- Household spending on car sales rose more than 30% in the December quarter, the ABS announced on Wednesday.
- Industry figures show strong interest in new and used vehicles in the back half of 2020.
- International travel bans, flexible work, and a reticence to use public transport have all driven the car market’s recovery.
- Visit Business Insider Australia’s homepage for more stories.
International travel bans, the rise of remote work, and community fears over public transport saw new and used car sales rally in late 2020, according to automotive industry leaders.
Now, fresh ABS data shows exactly how much horsepower vehicle purchases added to Australia’s economic recovery.
In its latest national accounts data, released Wednesday, the ABS states Australia’s GDP rose 3.1% over the December 2020 quarter.
That growth was turbocharged by household expenditure on vehicles, which rose a record 31.8% in the same timeframe.
All told, household expenditure grew 4.3% compared to the September quarter, with 0.6 points contributed by those domestic auto sales.
And the ABS reports Australia’s need for speed – and sensible modes of private transportation – saw household spending on cars grow 22.2% through the year.
Impressive figures, considering lockdowns threw the Australian economy in reverse.
They might also explain why the used car market feels hotter than ever.
New car sales shift into high gear
The ABS report broadly correlates with Australian automotive industry data, which shows car sales tearing away in the back half of 2020.
The Federal Chamber of Automotive Industries (FCAI), the peak industry body representing Australian car dealers, states 272,077 cars rolled off the lot in the three months to December 31 – a 24.5% increase over September sales figures.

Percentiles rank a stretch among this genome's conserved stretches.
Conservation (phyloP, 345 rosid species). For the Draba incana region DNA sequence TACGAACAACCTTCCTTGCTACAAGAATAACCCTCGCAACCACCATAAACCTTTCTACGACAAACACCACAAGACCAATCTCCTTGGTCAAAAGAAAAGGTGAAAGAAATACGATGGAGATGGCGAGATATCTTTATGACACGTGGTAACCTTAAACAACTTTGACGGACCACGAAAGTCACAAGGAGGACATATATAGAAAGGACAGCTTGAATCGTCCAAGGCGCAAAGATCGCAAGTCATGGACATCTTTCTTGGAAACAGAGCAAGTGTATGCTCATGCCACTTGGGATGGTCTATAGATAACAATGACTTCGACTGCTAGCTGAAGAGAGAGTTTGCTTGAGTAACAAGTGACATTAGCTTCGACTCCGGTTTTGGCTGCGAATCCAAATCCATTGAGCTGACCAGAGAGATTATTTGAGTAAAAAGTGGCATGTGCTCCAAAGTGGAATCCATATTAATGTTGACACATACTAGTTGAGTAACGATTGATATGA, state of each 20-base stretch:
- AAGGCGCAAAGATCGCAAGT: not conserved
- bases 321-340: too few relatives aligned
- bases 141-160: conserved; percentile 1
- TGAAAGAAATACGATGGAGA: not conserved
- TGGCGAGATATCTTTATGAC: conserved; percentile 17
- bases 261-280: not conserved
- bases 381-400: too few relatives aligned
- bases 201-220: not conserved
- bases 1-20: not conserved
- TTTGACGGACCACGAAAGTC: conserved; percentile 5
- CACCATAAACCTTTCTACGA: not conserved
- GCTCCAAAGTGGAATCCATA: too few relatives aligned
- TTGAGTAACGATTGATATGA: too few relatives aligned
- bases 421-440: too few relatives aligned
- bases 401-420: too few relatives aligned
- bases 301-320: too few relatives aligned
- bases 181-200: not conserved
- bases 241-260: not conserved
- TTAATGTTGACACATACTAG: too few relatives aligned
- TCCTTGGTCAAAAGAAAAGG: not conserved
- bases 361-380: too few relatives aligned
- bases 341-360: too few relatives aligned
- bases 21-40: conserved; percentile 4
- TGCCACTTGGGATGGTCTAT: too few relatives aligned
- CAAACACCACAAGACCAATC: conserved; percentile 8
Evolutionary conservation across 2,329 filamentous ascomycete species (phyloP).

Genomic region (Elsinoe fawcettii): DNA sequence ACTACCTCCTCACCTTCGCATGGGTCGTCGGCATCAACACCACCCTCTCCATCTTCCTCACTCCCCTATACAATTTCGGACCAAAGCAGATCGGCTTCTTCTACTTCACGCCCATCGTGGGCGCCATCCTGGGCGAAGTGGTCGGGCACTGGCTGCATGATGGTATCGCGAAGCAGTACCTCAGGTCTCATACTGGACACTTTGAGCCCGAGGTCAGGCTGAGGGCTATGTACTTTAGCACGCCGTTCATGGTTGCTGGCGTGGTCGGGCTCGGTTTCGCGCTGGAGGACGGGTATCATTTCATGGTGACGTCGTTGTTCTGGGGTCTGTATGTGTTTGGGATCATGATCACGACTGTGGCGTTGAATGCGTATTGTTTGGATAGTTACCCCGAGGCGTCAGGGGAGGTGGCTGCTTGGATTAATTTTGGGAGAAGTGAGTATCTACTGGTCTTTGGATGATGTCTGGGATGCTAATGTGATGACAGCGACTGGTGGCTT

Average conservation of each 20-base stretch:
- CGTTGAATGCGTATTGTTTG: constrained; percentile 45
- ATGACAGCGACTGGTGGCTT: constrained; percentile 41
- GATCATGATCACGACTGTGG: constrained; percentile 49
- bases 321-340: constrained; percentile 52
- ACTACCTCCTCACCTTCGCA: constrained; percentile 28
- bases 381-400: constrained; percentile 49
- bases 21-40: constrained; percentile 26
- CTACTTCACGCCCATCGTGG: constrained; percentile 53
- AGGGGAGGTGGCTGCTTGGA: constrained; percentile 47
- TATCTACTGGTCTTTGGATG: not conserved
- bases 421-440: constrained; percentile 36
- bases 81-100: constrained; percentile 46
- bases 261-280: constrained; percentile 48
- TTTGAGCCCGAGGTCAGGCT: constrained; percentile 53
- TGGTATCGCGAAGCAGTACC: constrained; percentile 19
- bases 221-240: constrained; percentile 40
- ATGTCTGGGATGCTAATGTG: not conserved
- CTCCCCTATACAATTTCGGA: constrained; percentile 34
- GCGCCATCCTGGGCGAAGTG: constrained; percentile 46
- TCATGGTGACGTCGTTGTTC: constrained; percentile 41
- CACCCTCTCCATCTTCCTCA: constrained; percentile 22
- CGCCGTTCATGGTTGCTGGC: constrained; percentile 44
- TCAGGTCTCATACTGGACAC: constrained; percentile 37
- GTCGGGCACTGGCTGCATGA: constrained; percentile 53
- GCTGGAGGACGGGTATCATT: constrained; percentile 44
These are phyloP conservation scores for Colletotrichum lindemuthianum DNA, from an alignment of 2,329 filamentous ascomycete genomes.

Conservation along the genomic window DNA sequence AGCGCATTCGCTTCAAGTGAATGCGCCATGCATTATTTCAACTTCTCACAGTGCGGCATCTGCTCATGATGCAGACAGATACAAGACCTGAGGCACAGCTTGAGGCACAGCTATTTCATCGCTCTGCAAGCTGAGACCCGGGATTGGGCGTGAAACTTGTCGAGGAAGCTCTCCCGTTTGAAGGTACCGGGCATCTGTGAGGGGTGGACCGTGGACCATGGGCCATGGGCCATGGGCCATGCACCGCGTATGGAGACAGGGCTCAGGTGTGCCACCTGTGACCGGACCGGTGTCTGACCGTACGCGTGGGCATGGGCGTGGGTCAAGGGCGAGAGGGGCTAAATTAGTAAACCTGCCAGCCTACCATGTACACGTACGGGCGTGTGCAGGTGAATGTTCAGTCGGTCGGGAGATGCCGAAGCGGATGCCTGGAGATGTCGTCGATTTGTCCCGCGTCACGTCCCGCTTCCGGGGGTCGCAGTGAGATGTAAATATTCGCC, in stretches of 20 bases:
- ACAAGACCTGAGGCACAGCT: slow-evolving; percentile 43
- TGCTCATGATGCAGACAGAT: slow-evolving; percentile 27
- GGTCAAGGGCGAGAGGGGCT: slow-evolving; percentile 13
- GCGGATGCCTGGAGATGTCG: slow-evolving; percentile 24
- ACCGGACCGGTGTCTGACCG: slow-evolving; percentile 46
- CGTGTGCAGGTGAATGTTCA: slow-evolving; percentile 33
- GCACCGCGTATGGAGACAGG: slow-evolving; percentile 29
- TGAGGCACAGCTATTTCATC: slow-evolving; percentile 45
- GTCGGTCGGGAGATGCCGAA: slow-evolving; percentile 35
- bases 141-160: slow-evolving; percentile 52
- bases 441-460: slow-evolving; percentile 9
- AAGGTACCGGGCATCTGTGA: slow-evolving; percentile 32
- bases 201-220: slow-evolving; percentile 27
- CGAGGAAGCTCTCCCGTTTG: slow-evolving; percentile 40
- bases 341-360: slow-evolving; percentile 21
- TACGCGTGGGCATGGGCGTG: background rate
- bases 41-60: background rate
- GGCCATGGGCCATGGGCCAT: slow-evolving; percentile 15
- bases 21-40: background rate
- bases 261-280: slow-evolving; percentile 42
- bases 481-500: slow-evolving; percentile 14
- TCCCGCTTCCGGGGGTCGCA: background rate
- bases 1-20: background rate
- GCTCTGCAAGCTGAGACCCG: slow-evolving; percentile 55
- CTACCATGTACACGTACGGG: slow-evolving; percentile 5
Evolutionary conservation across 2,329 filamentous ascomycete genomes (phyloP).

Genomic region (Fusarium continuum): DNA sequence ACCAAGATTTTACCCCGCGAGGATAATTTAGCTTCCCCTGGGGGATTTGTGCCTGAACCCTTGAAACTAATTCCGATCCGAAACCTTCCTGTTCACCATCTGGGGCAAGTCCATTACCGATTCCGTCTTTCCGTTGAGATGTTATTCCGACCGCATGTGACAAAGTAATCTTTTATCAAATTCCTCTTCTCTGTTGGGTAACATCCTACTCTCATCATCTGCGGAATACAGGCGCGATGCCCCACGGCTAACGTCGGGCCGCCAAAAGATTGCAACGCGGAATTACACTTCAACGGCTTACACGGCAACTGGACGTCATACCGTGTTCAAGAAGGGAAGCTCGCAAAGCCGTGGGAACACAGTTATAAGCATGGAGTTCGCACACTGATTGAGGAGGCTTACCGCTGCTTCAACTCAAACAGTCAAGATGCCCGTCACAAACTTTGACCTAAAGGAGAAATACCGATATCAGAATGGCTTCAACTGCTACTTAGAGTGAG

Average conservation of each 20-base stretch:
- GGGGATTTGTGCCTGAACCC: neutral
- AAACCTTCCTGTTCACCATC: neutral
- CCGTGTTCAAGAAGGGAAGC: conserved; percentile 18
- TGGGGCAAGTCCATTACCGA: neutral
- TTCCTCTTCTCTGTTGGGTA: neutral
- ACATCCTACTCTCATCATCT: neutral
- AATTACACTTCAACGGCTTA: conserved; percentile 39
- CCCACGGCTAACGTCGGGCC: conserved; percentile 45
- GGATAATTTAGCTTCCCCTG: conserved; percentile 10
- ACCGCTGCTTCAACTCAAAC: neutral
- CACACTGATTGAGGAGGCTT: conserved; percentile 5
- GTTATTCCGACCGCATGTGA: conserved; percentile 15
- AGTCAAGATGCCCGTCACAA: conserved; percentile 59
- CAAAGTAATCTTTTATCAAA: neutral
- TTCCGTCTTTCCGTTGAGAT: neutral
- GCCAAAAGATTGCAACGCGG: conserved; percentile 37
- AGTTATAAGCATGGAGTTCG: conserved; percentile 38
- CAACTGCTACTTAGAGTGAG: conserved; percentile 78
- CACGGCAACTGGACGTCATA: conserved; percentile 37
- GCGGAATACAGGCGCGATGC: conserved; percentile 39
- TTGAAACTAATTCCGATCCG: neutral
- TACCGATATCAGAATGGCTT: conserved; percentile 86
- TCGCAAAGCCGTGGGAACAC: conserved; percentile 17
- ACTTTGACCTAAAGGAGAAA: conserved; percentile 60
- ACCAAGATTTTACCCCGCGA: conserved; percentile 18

The Toyota HiLux ute, a construction industry favourite, remained the most popular new vehicle on the market.
But the FCAI reports the SUV category, long favoured by Australian families, dominated sales figures.
All up, 140,710 SUVs were sold by dealers in the December quarter, marking a 28% quarter-on-quarter sales growth.
The FCAI notes total new car sales dipped from 1,062,867 in the 2019 calendar year to 916,968 across 2020.
But Australian motorists also turned to the private market for their lockdown rides.
Private market is “buoyant”, Carsales claims
Carsales, one of Australia’s largest markets for second-hand cars, says interest exploded in the second half of the year.
In a February statement accompanying its interim results, Carsales said it had experienced a “significant reduction in total inventory on site since the beginning of the pandemic.”
The average time to sell a vehicle through the site dropped 40% over the year to December, the company noted.
Carsales ceded that lockdown measures and a temporary tightening of pursestrings kept tyre-kickers inside through the middle of the year.
But a new wave of first-time buyers, and those seeking a second car for the household, powered private sales later on.
“While the automotive market has experienced challenges over the last twelve months, it ended the calendar year with buoyant activity and pleasingly this has continued in the early stages of 2021,” Carsales CEO Cameron McIntyre said in a statement.
Australians who emerged from lockdowns with their savings intact put their money towards new wheels, McIntyre said.
“Demand for vehicles across all our markets has been strong due to lower public transport usage, the absence of international travel, and the evolution of more flexible working arrangements,” McIntyre added.
His findings comport with the new ABS release, which states the booming car market reflects “elevated household disposable income and shifting spending patterns with continued limitations on some expenditure items such as international travel.”
After a few long months in neutral – and some financial luck for the car-buying public – it appears Australia’s automotive market is nearing full throttle.